Madhouse (or, as the on screen title refers to it, There Was A Little Girl) has enjoyed some notoriety over the years thanks in no small part to the film being labeled as a 'Video Nasty' in the United Kingdom. The 1981 Italian production (which was shot on location in Georgia) directed and co-written by Ovidio G. Assonitis (the same man who gave us Behind The Door) might have seemed intense at the time, but by modern standards, it's goofier more than it is anything else.
The film follows Julia Sullivan (Trish Everly), a young woman who works as a teacher at a school for deaf children. Julia has a twin sister who suffers from some strange medical problems and as such lives her life locked away in a mental hospital where she's being treated for dementia. Julia was mistreated by her sister Mary (Allison Biggers) quite severely as a child when she would torment her with her mean spirited pet dog. As such (and quite understandably!), Julia carries a fair bit of emotional baggage around with her. When Julia learns through a kindly priest named Father James (Dennis Robertson) that her sister's condition has worsened and that she now suffers from some horrible deformities, she begrudgingly agrees to go and visit her wayward sibling for the first time in years.
Around the time of Julia's visit, strange murders start occurring in the area. While this might seem purely circumstantial, when Julia learns that the killings have been carried out by a giant dog matching the description of the one that her sister used to terrorize her in her younger days, she starts to wonder if maybe her sister is back to her old tricks again. The fact that all of this has coincided with Julia's birthday and is occurring while her boyfriend, Sam (Michael MacRae) is out of town, certainly doesn't help matters much and when it turns out that Mary has escaped from the hospital, Julia just knows that her sister is going to be gunning for her...
The influence of Dario Argento's films is easy to spot in this candy colored slasher film - from the primary lighting gels used to add atmosphere to the dog attack scenes there are scenes here that really remind one of Suspiria even if the plot goes in a completely different direction. On the flip side of that coin, like some of Argento's films, Madhouse also has its share of plot holes and head scratching moments of confusion. Character development is pretty much nil and the motivations for the murders more than a little vague. That said, the film is entertaining enough as long as you don't demand too much from it.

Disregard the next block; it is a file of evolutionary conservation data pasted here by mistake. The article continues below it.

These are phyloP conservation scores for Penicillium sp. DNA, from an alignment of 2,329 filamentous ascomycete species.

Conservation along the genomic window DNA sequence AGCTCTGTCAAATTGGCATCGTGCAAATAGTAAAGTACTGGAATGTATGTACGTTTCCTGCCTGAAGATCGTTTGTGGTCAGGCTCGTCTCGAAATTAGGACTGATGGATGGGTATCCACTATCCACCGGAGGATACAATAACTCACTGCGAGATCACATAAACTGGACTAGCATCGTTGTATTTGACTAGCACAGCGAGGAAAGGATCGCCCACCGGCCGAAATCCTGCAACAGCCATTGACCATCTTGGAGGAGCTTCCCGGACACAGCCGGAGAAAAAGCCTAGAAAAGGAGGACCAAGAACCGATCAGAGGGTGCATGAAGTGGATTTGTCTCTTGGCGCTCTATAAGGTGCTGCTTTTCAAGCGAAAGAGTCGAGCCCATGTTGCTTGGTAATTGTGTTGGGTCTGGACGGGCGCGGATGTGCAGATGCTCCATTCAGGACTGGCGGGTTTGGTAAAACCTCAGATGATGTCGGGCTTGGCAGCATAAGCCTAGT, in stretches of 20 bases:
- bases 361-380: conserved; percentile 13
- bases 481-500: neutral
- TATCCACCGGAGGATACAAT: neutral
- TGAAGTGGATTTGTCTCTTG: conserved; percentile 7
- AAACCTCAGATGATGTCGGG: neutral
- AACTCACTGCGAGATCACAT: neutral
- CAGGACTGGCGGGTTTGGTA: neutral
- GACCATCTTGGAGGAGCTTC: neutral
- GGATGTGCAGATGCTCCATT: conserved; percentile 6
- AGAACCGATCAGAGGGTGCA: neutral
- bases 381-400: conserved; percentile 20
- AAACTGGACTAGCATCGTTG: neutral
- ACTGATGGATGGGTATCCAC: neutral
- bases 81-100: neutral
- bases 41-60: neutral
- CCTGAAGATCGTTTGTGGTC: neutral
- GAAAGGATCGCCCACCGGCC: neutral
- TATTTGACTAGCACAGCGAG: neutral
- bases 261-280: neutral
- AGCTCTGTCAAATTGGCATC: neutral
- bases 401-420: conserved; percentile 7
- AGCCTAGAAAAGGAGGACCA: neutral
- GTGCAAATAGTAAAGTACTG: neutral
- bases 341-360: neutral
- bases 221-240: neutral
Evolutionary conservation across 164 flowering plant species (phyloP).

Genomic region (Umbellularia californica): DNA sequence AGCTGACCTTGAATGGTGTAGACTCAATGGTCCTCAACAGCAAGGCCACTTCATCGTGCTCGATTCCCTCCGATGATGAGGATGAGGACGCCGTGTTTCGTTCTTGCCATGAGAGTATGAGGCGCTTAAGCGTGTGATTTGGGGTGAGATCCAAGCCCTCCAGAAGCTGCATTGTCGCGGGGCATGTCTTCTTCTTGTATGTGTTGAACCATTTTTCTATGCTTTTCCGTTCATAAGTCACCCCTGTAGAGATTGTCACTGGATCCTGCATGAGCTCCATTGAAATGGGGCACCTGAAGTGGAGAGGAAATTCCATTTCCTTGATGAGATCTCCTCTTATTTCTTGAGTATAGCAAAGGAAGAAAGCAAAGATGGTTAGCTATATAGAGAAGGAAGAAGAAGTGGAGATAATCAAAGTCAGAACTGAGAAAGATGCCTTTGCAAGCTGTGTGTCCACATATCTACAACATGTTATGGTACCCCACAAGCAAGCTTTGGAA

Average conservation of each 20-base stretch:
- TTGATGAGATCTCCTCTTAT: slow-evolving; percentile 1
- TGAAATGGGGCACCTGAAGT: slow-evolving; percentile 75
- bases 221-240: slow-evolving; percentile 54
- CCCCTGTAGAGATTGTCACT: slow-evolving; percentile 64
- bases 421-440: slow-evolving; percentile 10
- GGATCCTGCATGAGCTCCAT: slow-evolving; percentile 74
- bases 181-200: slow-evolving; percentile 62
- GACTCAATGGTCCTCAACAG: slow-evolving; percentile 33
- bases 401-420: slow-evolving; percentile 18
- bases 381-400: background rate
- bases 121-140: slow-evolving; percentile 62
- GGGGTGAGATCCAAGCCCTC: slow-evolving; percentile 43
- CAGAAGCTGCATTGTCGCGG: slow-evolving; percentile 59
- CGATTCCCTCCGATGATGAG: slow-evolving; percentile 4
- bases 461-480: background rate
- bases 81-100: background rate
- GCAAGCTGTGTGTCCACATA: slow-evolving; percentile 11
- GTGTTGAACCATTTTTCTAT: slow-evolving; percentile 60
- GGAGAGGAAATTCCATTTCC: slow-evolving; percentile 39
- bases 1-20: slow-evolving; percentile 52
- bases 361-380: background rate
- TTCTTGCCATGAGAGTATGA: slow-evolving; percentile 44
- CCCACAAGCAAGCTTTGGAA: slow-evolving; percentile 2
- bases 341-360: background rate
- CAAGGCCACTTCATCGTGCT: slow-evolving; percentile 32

The murder set pieces in the film are done with plenty of style and no shortage of bloodshed while the music, courtesy of Riz Ortolani, keeps things bouncing along at a good clip even if there are spots where it seems like the composer is cribbing from his Cannibal Holocaust score. Those upset by violence towards animals might be put off by a scene in which a devilish dog gets his due but there's no denying that this is nothing more than a special effect and not a particularly convincing one at that. The acting isn't particularly inspired or impressive in any way, shape or form but the film looks good enough and contains all the requisite scenes or carnage that fans could want out of a picture of this kind. The end result? Madhouse is a violent and slick looking picture that entertains even if it never really fires on all cylinders.
Dark Sky Films presents Madhouse in a very nice 2.35.1 anamorphic widescreen transfer that preserves the films original aspect ratio. The image quality is quite strong here with nice, natural looking color reproduction and deep black levels. Skin tones look lifelike and there's a fair amount of detail in both the foreground and the background of the image. There aren't any problems with mpeg compression artifacts or heavy edge enhancement and while there's a little bit of print damage in the form of the odd speck here and there and while there is some noticeable grain, none of this proves to be particularly distracting and generally the picture is stable and clean throughout the duration of the film.
The sole audio option on this disc is an English language Dolby Digital Mono track that comes with subtitles in English only. Dialogue is easy enough to understand and there aren't any problems with hiss or distortion to complain about even if sometimes the audio is just a little bit flat. Riz Ortolani's quirky score has some nice bounce to it, however, and the levels are all properly balanced. For an older mono mix, things sound just fine on this DVD.
The only really substantial supplement on this disc is a thirteen-minute interview with Ovidio G. Assonitis, who helped to produce, write and direct the picture. The amiable filmmaker talks about how he came on board with this project and took over from the film's original director, what it was like working with some of the animals in the film, about Ortolani's score and about how he feels about the picture in hindsight. It's an enjoyable interview and one that is well worth watching. Aside from that, look for a decent sized still gallery of promotional photographs, some animated menus, and a chapter selection option to round out the extra features.
Despite the ridiculousness of the script and the mediocrity of the acting, Madhouse has enough gore and ludicrous set pieces to make it worth a look for slasher fans. It isn't particularly 'good' in the traditional sense but it's entertaining enough in its own odd way and Dark Sky has done a nice job on the DVD. Recommended for slasher fans, a fun rental on a dark and rainy night for everyone else.